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Identity vs.

Role Confusion:
Understanding the Jews Slavery and Liberation from a Psychological
Perspective
In memory of Itai Zilberschmid "
Erikson's Stages of Psychosocial Development
psychology.about.com/library/bl_psychosocial_summary.htm
Stage

Basic
Conflict

Important
Events

Outcome

Infancy (birth
to 18 months)

Trust vs.
Mistrust

Feeding

Children develop a sense of trust when caregivers


provide reliabilty, care, and affection. A lack of this
will lead to mistrust.

Early
Childhood (2
to 3 years)

Autonomy vs.
Shame and
Doubt

Toilet
Training

Children need to develop a sense of personal


control over physical skills and a sense of
independence. Success leads to feelings of
autonomy, failure results in feelings of shame and
doubt.

Exploration

Children need to begin asserting control and power


over the environment. Success in this stage leads
to a sense of purpose. Children who try to exert too
much power experience disapproval, resulting in a
sense of guilt.

School

Children need to cope with new social and


academic demands. Success leads to a sense of
competence, while failure results in feelings of
inferiority.

Social
Relationships

Teens needs to develop a sense of self and personal


identity. Success leads to an ability to stay true to
yourself, while failure leads to role confusion and a
weak sense of self.

Relationships

Young adults need to form intimate, loving


relationships with other people. Success leads to
strong relationships, while failure results in
loneliness and isolation.

Preschool (3 to Initiative vs.


5 years)
Guilt

School Age (6
to 11 years)

Industry vs.
Inferiority

Identity vs.
Adolescence
Role
(12 to 18 years)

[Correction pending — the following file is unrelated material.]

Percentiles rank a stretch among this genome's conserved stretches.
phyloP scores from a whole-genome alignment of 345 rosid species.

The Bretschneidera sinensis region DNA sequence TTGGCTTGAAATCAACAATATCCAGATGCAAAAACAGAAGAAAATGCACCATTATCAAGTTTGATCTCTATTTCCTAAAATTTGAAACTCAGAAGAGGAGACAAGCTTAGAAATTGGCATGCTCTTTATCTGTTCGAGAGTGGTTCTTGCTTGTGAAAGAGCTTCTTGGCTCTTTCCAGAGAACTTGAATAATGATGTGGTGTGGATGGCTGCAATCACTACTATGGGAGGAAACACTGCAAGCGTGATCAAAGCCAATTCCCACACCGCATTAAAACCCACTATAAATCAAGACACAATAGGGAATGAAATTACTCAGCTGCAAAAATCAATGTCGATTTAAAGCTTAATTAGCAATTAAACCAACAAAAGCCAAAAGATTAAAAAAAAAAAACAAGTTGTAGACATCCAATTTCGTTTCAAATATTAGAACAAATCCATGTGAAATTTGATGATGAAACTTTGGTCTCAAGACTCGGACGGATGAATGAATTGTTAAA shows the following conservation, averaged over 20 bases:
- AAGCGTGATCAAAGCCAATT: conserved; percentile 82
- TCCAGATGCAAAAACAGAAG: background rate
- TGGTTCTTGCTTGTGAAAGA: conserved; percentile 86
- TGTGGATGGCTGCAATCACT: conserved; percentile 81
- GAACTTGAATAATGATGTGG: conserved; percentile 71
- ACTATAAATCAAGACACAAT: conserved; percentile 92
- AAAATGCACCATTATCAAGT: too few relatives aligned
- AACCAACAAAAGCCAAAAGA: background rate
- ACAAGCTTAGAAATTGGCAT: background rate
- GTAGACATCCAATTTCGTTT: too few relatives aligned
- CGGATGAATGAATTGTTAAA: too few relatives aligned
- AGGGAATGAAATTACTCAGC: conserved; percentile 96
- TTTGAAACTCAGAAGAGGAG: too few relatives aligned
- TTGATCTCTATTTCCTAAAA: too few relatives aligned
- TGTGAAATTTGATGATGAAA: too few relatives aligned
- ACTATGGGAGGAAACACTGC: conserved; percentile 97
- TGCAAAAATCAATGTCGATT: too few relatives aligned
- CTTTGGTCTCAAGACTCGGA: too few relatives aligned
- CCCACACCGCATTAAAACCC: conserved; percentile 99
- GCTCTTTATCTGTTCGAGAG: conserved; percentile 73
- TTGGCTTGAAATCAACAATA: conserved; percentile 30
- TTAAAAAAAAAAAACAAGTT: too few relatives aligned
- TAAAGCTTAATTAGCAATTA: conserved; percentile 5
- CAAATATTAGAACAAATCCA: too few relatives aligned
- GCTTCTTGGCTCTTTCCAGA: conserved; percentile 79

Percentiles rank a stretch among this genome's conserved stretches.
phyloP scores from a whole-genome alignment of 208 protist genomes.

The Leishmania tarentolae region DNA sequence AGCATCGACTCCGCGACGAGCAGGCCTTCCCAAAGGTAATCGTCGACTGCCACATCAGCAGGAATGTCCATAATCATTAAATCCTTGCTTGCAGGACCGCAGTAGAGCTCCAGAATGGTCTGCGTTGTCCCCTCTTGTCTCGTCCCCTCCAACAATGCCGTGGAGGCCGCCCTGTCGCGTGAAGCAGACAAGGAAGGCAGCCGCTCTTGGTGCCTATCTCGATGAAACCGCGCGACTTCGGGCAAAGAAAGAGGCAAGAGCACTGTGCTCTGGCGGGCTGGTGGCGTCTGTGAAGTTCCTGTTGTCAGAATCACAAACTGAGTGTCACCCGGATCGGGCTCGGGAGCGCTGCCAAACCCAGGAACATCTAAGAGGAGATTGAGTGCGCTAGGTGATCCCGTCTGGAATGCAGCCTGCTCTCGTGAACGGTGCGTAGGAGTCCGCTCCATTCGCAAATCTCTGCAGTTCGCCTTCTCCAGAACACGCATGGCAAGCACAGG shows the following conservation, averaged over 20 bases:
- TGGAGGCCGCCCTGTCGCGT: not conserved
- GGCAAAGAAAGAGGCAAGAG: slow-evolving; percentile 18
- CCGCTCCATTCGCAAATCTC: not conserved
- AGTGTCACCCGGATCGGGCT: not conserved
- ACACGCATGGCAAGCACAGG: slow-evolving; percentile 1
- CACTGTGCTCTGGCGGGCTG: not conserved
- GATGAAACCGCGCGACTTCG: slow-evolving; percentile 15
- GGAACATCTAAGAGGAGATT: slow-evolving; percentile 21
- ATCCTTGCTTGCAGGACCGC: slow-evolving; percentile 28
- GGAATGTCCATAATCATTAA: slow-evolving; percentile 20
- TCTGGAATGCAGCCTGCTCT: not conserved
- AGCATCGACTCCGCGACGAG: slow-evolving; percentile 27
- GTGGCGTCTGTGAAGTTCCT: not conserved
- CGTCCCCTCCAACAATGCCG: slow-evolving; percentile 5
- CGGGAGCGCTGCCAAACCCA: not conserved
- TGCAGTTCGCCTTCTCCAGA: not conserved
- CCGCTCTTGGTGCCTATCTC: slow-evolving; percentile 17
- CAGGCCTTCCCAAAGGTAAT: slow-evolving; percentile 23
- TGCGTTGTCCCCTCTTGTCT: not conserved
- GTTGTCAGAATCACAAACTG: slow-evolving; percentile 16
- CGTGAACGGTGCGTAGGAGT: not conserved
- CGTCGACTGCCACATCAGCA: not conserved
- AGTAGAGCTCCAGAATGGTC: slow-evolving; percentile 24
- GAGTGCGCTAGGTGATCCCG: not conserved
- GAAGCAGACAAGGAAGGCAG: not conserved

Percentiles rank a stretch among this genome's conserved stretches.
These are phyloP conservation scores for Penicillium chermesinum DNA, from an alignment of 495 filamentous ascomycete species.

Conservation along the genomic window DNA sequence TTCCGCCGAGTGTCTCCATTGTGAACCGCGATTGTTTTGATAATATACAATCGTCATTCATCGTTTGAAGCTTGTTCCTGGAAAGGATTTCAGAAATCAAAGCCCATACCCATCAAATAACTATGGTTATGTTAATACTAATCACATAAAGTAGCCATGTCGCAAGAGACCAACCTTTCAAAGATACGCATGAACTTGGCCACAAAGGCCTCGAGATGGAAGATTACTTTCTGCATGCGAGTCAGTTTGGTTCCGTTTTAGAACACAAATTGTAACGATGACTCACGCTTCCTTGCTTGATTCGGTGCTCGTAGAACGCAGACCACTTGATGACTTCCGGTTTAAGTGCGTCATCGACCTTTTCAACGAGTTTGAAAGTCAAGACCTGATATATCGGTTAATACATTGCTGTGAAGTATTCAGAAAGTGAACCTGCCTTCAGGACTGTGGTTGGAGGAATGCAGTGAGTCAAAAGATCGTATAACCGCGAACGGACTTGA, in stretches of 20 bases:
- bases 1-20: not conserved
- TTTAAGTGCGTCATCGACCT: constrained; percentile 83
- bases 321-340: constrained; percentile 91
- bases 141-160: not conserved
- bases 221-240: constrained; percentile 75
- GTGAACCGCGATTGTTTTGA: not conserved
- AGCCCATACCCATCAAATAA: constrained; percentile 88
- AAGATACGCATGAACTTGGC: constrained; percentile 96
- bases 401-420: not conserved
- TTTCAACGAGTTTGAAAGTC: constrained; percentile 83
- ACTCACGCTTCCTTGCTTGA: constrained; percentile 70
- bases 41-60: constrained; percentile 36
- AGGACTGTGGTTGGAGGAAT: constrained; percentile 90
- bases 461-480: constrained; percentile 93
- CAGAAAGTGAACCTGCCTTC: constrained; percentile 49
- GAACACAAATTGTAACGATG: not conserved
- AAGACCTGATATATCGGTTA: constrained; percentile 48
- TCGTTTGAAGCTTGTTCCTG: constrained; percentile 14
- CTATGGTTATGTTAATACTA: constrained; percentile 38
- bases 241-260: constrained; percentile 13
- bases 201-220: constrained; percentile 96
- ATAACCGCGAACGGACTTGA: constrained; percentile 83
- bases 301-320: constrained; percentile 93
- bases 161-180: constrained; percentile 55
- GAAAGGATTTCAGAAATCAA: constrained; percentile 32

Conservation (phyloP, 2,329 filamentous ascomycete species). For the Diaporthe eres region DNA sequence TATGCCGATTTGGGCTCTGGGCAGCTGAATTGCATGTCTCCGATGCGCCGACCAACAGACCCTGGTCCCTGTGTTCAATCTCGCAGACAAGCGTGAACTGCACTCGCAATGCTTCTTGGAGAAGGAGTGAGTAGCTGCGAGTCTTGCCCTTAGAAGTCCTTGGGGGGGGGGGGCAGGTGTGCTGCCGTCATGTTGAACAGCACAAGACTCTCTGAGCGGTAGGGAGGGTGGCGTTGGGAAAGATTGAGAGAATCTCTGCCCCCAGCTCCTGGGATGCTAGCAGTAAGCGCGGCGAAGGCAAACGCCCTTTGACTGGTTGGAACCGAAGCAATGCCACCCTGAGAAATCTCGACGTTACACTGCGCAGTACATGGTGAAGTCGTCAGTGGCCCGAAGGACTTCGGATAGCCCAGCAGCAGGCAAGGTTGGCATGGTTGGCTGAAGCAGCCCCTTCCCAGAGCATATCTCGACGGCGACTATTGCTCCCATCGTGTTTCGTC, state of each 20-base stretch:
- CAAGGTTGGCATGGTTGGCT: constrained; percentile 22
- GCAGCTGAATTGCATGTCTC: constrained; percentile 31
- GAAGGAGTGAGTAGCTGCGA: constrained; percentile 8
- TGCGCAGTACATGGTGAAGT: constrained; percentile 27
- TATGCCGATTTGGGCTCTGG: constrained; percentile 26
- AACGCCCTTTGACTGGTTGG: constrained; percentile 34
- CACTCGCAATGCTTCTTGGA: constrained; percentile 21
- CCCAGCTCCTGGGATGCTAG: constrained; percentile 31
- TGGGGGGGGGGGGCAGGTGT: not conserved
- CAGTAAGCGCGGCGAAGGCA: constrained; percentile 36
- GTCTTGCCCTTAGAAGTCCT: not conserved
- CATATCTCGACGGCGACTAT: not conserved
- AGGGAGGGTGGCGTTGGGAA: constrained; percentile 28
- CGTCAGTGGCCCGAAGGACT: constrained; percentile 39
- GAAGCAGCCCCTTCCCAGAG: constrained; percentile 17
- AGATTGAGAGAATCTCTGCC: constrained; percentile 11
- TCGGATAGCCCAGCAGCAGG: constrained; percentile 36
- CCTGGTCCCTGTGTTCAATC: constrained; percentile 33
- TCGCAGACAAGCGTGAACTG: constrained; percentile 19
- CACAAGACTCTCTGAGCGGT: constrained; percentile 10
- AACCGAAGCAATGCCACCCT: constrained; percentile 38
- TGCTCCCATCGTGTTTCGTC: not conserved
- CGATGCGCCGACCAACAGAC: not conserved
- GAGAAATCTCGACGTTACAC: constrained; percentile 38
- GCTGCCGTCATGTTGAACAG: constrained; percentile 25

Confusion
Young
Adulthood (19
to 40 years)

Intimacy vs.
Isolation

Middle
Adulthood (40
to 65 years)

Generativity
vs. Stagnation

Work and
Parenthood

Adults need to create or nurture things that will


outlast them, often by having children or creating a
positive change that benefits other people. Success
leads to feelings of usefulness and
accomplishment, while failure results in shallow
involvement in the world.

Maturity(65 to
death)

Ego Integrity
vs. Despair

Reflection on
Life

Older adults need to look back on life and feel a


sense of fulfillment. Success at this stage leads to
feelings of wisdom, while failure results in regret,
bitterness, and despair.

Erik H. Erikson Vital Involvement in Old Age


The first two, in infancy are a sense of trust and a sense of mistrust; their
balance we claim helps create the basis for the most essential overall outlook on
life, namely, hope, which must be awakened by our primal, our maternal
caretaker(s).

There follows adolescence with its basic tensions between the development of
a sense of psychosocial identity and its interplay with an unavoidable identity
confusion. As this tension gets resolved, a sense of fidelity emerges both towards
ones own accruing identity and towards some overall orientation that helps unify
ones identity with an existing or emerging ideological world image. This can be
formulated thus: fidelity is the ability to sustain loyalties freely pledged in spite of
the inevitable contradiction of value systems. It is the cornerstone of identity and
receives inspiration from confirming ideologies and affirming companionships.
And now for adulthood. The ideological commitment of adolescence, it is
hoped, will lead to intimate associations and eventually to patterns of close living:
for that reason, we would define the dominant tensionin young adulthood as that
between intimacy and isolation.
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9. Rav Soloveitchik Kol Dodi Dofek
When we probe the nature of our historical existence we arrive at a very important
insight, one that constitutes a fundamental element of our world view. The Torah
relates that God made two covenants with the Israelites. The first covenant He made in
;)Egypt: And I will take you to Me for a people, and I will be to you a God (Exodus 6:7
the second covenant, at Mount Sinai: And he took the book of the covenantand said:
Behold the blood of the covenant, which the Lord hath made with you in agreement with
all these words (Exodus 24:7-8) What is the nature of these two covenants? It seems
to me that this question is implicitly answered at the beginning of our essay. For just as
Judaism distinguishes between fate and destiny in the personal-individual realm, so it
differentiates between these two ideas in the sphere of our national-historical existence.
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